You heard that I am a veteran.  It is true. I was no great patriot, just a dumb kid from Durham with a duty to serve my country, so I joined the Army for four years.  Like all veterans, I raised my hand and offered to die for you.  After my enlistment, I did many good things, but also made large and self-destructive mistakes.  So large and so self-destructive that eight years ago, I was living on the street, drinking mouthwash for the alcohol.  Having reached the jumping off point, I no longer wanted to live.  I wanted to be dead.  I wasn’t offering to die for you—I wanted to die for myself. 

Instead of embracing death, I reached out to the Manchester VA medical center.  I was stabilized and introduced to the group that has helped me remain sober ever since.  I was a suicidal drunk, and I got the help I needed.  Today, I am the luckiest man on the face of the planet.  As director of Liberty House here in town, I witness the redemption and return to health of many veterans every year.  That is exciting. What is not exciting, though is seeing the dozens and dozens of vets who are not ready when the lightning strikes, the lightning that might return them to sanity and safety.

I am an alcoholic, and identify myself as such, but I am also a heroin addict and always will be.  I’ve been clean four times as long as I’ve been sober, but I’m always just a needle away from active addiction. 

I’d like to tell you about three Liberty House alumni, representing the certain past, the current present and the unknown future.  Their stories are our stories, and each of them raised his hand to die for you and for me.

First, Ernie, a 1990s infantryman.  Ernie was the first vet I brought to Liberty House three years ago.  Newly clean of heroin, Ernie was a good resident and a good man, but the wreckage of his past landed him back in jail.  When released, he didn’t come back to Liberty House.  Instead, he returned to the arms of heroin.  He is dead.  He overdosed on heroin in February.  His death was not for you or me.  His death meant nothing.

Second, Don, an Iraq combat veteran.  When I met Don sixteen months ago, he was completing treatment for heroin addiction.  He came to Liberty House, became involved with a support group, and began rebuilding his relationships with his children.  Today, he is working full-time, self-supporting and completely clean and sober.  His life is filled with meaning and I am proud to call him my friend.  Just Saturday he came by to help us with a construction project.

The third vet I’ll call Joe.  He lived with us for two months, going to support group meetings, working full time and regaining the respect and trust of his family.  Unfortunately, Joe stopped going to meetings, violated Liberty House rules and is this very second living on the street in Manchester, an active heroin addict.  Just Saturday, he stopped by Liberty House to help out with the project, excited about getting clean.  Last night, while I was writing this speech, Joe approached a current resident on Elm Street, visibly high.  The current resident, clean and sober, became emotional telling me about Joe, and the promise he is throwing away.

You have heard of the heroin epidemic in Manchester, all the overdoses, all the wasted promise, all the death.  I see this every day, see the Ernies, the Daves and the Joes.  Joe, and he may be in this crowd right now, bumming money or cigarettes off you, faces the juncture every junkie faces.  He can choose death—by overdose, by neglect, by violent crime.  Or he can choose life, the path of recovery Dave and I have chosen.  I’m not a praying man, but if you are please pray for Joe and all the other Joes and Janes using heroin today, veterans or not, are offered the real choice of recovery, the choice between a life of purpose and a meaningless death.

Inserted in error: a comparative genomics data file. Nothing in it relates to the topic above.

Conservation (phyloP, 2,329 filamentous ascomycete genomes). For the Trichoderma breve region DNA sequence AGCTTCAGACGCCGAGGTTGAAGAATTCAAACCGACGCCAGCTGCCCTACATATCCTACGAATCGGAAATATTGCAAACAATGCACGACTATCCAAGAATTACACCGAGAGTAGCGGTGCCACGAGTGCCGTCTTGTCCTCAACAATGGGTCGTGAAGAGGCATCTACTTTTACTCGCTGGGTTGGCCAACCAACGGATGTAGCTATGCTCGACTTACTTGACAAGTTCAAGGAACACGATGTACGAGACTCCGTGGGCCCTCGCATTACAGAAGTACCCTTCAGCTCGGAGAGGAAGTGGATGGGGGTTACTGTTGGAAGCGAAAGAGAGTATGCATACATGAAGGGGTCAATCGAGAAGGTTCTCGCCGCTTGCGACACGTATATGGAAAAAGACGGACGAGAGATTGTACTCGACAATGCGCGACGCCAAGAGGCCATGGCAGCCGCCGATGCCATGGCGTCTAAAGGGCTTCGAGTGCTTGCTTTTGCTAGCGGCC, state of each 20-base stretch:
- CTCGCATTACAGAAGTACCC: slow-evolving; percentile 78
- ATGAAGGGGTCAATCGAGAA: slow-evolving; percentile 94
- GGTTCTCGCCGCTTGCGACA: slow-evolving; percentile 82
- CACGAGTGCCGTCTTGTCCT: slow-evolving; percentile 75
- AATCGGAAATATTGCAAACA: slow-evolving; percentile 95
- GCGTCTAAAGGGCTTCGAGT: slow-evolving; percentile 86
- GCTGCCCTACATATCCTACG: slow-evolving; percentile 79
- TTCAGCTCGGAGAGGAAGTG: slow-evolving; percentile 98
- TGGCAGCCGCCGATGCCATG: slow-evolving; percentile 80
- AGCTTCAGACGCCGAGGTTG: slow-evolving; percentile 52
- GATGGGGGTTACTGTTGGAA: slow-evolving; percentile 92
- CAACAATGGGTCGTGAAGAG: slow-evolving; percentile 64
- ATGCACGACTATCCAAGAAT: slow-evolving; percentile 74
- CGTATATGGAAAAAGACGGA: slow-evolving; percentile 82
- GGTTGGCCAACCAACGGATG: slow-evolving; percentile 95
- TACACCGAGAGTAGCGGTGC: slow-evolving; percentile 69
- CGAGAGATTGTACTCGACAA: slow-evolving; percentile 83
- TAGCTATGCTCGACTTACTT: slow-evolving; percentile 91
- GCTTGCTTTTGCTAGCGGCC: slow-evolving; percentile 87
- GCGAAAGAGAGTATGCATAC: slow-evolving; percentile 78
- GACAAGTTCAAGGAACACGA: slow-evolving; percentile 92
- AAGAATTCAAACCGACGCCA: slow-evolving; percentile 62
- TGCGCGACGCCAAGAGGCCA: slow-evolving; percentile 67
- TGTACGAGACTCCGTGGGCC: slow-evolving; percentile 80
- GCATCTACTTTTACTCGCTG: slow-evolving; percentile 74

So, a quick update on the three men I talked about in that speech. Ernie is still dead. Don, the Iraq vet and recovering addict/alcoholic, is still clean and sober, still in recovery and still a man of distinction. In fact, for the past couple years, Don has been a member of the Liberty House Board of Directors, not as a token former resident but because of his insights into life as a homeless vet in recovery.

I’d asked for prayers for Joe, the still active junkie at that time—prayers he’d get clean, recover from the horror of addiction, rejoin the land of the living—but I’d honestly assumed, when I didn’t hear more about him or his life, that he’d become a statistic, either in the column of active users or that of the dead. It pains me to reveal that assumption, but in the world of addiction I’ve had to attend a lot of funerals, and the fields are always white with folks to be introduced to recovery.

If you’ve read this far, you want to know the good news, and I’m excited to tell you that last Friday, while I was in a church-basement meeting in Colebrook, I got a text from Joe and his girlfriend. Joe, who’d relapsed off the rails and off my radar, got clean and sober and he and his girlfriend have stayed clean for two years. He’s working, living in an apartment they pay for themselves and still trying to do the right thing. In a couple weeks, when I’m down in Manchester, the three of us are going to get together, catch up and celebrate. Celebrate life. Celebrate recovery. Celebrate that we’re all still alive to celebrate.

I am indeed a very happy man.

And if you’re Joe right now, still above ground but wondering how much longer you will be, the choice is still yours. You don’t have to end up with a toe tag at a morgue. You don’t have to follow Ernie to the grave. You can choose Don’s path or my path or, thanks be to God, Joe’s path.

You, too, can indeed be a very happy man or woman.



Too Smart and Charming for Our Own Good

I just got off the phone with a dear, dear friend. Larissa is in her late 30’s, holds a graduate degree and works as a teacher, where she is seen by her students and peers as insightful, creative and a dynamite professional. Her classroom is always abuzz with excitement, and her students routinely say she’s the best educator they’ve ever had. Larissa has been married for 15 years, has a couple of great kids, and does volunteer work in her community, focusing on the elderly. In that, she is also highly valued and seen as near-saintly. She is smart and charming and any number of other adjectives.